Satellite CFOs and investment bankers speak during the opening session of World Satellite Business Week's Summit on Satellite Financing in Paris. Credit: SpaceNews/Brian Berger

PARIS — Export credit financing, which less than a decade ago was a critical element of satellite industry business plans, has now largely faded from the market as private financing becomes more accessible and affordable.

Export credit agencies, or ECAs, like the Export-Import Bank of the United States played a significant role in funding development of commercial satellites through the first half of the decade, particularly for systems that struggled to win financing without the guarantees that such agencies offered.

“The undertaking flat out could not have been accomplished without export credit finance,” said Tom Fitzpatrick, chief financial officer of Iridium, discussing the company’s $3 billion Iridium Next effort during a panel discussion at Euroconsult’s World Satellite Business Week conference here Sept. 9. The company’s financials at the time it started Iridium Next were not strong enough, he said, to support more conventional private funding.

Construction of the Iridium Next satellites by Thales Alenia Space was financed by the French export credit agency, then known as Coface and now called Bpifrance Assurance Export. Other satellite operators turned to export credit financing from Ex-Im in the United States and similar agencies in other countries.

Companies sought out export credit agencies since it was difficult for them to raise money elsewhere. “ECAs stepped in at a time when there was limited liquidity available in the market,” said Wim Steenbakkers, global head of satellite and technology finance at ING Bank.

“The availability of very low cost capital, particularly six to eight years ago when the regular capital markets were more expensive than they’ve been, certainly contributed to additional capacity” in the satellite industry, said Fred Turpin, global head of the media and communications investment banking practice at J.P. Morgan Chase.

In recent years, though, export credit financing has sharply declined. One factor is that the Ex-Im was sidelined from financing satellite or other large deals from 2015 until earlier this year, because of first a lapse of authorization of the bank and then a lack of a quorum on the bank’s board of directors. That quorum was restored in May when the Senate confirmed the nominations of three new board members.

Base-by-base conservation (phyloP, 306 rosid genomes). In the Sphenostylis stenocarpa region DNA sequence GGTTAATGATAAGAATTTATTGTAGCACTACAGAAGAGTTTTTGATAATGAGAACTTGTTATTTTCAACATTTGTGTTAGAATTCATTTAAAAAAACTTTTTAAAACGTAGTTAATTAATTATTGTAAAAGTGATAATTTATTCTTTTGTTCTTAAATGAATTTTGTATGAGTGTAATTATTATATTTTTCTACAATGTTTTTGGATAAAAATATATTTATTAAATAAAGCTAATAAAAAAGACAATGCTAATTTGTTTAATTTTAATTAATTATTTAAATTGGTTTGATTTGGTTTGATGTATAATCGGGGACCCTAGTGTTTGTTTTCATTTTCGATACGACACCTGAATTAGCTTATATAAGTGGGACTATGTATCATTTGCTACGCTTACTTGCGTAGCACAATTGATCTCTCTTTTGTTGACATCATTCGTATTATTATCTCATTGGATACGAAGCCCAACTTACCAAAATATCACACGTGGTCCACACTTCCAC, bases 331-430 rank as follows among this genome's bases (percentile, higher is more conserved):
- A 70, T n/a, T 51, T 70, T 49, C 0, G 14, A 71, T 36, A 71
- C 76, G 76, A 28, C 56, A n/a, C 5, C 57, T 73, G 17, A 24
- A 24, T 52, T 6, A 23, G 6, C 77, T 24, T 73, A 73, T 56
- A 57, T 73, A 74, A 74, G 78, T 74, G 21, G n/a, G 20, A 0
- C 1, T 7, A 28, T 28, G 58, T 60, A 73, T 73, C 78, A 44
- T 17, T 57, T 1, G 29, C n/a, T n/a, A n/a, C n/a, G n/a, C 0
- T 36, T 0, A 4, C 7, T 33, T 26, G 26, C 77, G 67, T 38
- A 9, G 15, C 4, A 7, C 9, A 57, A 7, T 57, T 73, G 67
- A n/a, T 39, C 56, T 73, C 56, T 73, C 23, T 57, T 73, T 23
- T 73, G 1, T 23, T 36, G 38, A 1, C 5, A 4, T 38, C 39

However, other export credit agencies also retreated from the industry. Steenbakkers said that, in the last couple of years, such financing has “kind of vanished.”

He and others said that private capital sources are both more plentiful and desirable than export credit financing for satellite companies. “ECAs are not easy people to deal with,” Steenbakkers said. “It’s not like you can go to them and it’s going to be a walk in the park. It’s not the easiest source of funding to get.”

Turpin added that the systems that were funded by ECA helped contribute to a glut of capacity in satellite markets seen in the last few years. “It has lasting impacts on the sector in terms of consolidation that might have otherwise taken place or capacity that might have otherwise been delayed,” he said. “That, combined with some fairly rapid advances in technology, has created some challenges in the industry.”

Many satellite operators, including those planning constellations, are not rushing to seek export credit financing. Tom Whayne, chief financial officer of OneWeb, said the company was in “active discussions” about both a new round of equity financing as well as some debt financing. “The underpinning of our financing will be equity-based,” he said, from a combination of both existing and new investors.

Uncertainty about Ex-Im’s status could also deter additional financing through that agency, as the bank’s authorization expires at the end of September. A bipartisan group of senators introduced legislation July 25 to renew the bank’s authorization for 10 years, but the Senate, which is returning this week after its summer recess, has yet to take action on the bill.

With the deployment of Iridium Next now complete, Fitzpatrick said that Iridium will seek to refinance its existing export credit facility on better financial terms. “Now we see lots of alternatives for taking that out, and that can be easily accomplished,” he said. “Markets are very attractive right now.”

Jeff Foust writes about space policy, commercial space, and related topics for SpaceNews. He earned a Ph.D. in planetary sciences from the Massachusetts Institute of Technology and a bachelor’s degree with honors in geophysics and planetary science...